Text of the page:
We are lucky and excited to have former Wales & Osprey S&C coach Mark Bennett on this edition of Inner Force.
1) Give us the high speed, nuts and bolts version of your experience in the S&C industry?
I started working as a S and C coach in 1999, which gives me 15 years of experience working with professional athletes. I began my career with Bristol Rugby and in the time since have worked with Llanelli Scarlets, The Celtic Warriors and have been in charge of the WRU academies as well as being in charge of the Welsh National Rugby Team. Most recently I have worked with The Ospreys and have just turned full circle and am going back to work with Bristol next season.
Outside of rugby I have advised/worked with athletes from professional football and rowing as well as being a co-owner/coach at The Ironshed (Port Talbot).
In terms of success my highlights include two grand slams, two triple crowns with Wales, a Premiership rugby final with Bristol and two league titles with the Ospreys.
2) From your years of experience what do you think are the common characteristics of a successful athlete/client?
The best athletes have always been born with ability, in their chosen sport, beyond the man off the street. The very best also have a huge amount of belief in themselves and a competitive edge in everything they do. Those who have been lucky enough to work with that I would consider world class also have fantastic training ethics but an inbuilt realisation that results in the gym are not as important as their performance on the field.
Clients tend to be different – most I work with now want to be strong or lean or fit – all they need worry about is the gym, training and nutrition, no on field performances. This is a little easier to manage as a coach and allows greater training loads and variety for most.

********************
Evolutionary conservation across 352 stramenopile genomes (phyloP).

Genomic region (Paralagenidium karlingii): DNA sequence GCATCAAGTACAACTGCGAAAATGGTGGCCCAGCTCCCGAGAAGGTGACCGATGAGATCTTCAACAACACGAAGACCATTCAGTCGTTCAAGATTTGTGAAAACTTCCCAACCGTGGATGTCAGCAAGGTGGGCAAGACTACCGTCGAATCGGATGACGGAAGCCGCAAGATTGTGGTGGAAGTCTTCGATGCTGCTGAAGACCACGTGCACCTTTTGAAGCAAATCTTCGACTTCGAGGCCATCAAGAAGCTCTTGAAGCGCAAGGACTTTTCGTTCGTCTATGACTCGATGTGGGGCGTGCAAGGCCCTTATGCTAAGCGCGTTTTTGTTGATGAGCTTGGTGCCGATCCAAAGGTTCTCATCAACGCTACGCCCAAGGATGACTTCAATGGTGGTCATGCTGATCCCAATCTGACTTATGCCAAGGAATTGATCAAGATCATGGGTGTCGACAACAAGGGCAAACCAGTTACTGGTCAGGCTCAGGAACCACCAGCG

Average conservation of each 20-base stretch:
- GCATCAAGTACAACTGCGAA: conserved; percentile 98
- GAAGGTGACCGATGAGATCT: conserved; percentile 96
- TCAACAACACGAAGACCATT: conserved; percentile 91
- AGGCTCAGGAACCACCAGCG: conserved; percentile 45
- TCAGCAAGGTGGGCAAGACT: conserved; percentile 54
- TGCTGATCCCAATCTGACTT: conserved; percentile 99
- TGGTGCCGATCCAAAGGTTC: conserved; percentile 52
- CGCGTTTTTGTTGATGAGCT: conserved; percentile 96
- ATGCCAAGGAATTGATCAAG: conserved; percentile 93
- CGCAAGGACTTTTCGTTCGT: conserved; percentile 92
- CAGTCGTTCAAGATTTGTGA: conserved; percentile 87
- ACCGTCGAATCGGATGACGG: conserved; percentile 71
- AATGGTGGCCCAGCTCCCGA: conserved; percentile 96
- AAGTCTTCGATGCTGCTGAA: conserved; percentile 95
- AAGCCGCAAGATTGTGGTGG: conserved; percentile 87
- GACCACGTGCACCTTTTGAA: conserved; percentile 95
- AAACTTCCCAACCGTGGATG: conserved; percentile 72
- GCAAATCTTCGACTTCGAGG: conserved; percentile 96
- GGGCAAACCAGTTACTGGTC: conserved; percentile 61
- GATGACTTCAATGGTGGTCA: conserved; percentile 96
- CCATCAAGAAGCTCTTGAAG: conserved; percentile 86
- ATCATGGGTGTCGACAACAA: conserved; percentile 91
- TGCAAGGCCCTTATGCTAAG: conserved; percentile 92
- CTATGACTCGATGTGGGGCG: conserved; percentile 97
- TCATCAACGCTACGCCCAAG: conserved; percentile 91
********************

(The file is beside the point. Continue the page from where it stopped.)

3) What are the big changes you’ve seen in S&C going from starting as a player through to the end of your career to now coaching?
When I was a player weights were not particularly common in the late 80’s early 90’s and rugby was considered an aerobic sport. Training revolved around long runs and 2 hour training sessions twice a week at the club. There was no consensus over training needs and requirements when the spot went professional and a lot of mistakes and errors were made. Mistakes are still being made but I do hope that the general outlook towards the game has changed. Rugby is a collision sport that lasts for 90 minutes or so. As such on the physical front explosive power and muscle mass go a long way to determining the outcomes of games. Explosive players can develop more momentum and kinetic energy into collisions and will likely have better footwork too. The game is a power sport but a power sport that lasts for a considerable time so demands the ability to produce high levels of power but also be able to replenish creatine phosphate via aerobic mechanisms quickly and efficiently.
4) What are your go to on-line resources?
Not too much of a fan of the typical sites that discuss powerlifting routines for athletes and sportsmen. I prefer to read work by Bondarchuk, Verkhoshansky and Charlie Francis. These individuals realise that a good program is not just about improving squat and bench kg – a good program for an athlete will be about training to be the best the can be at their sport. It is about producing a program where the player transfers as much training as possible to the event and not just posts a good powerlifting total. A good squat is a side effect of your training not the outcome you want to generate.
5) What exercises will you most commonly find in your programming?
Squats, squat jumps, power cleans, bench press, dumbbell rows, kettlebell leaps, standing press – nothing out of the ordinary
6) What is your number one industry and also personal development books you have read?
Number one industry – Special strength training manual for coaches (Edition 1) – Vekhoshansky
Not sure I have ever read a personal development book
7) Recovery plays a huge role in professional sport what are your thoughts on this and what do you think is important?
Recovery is vital; it comes from sleep, nutrition and the correct breaks between training sessions as well as having well planed training routines.
It is always important to remember that recovery only takes you to where you were prior to the training session, adaptation takes you beyond this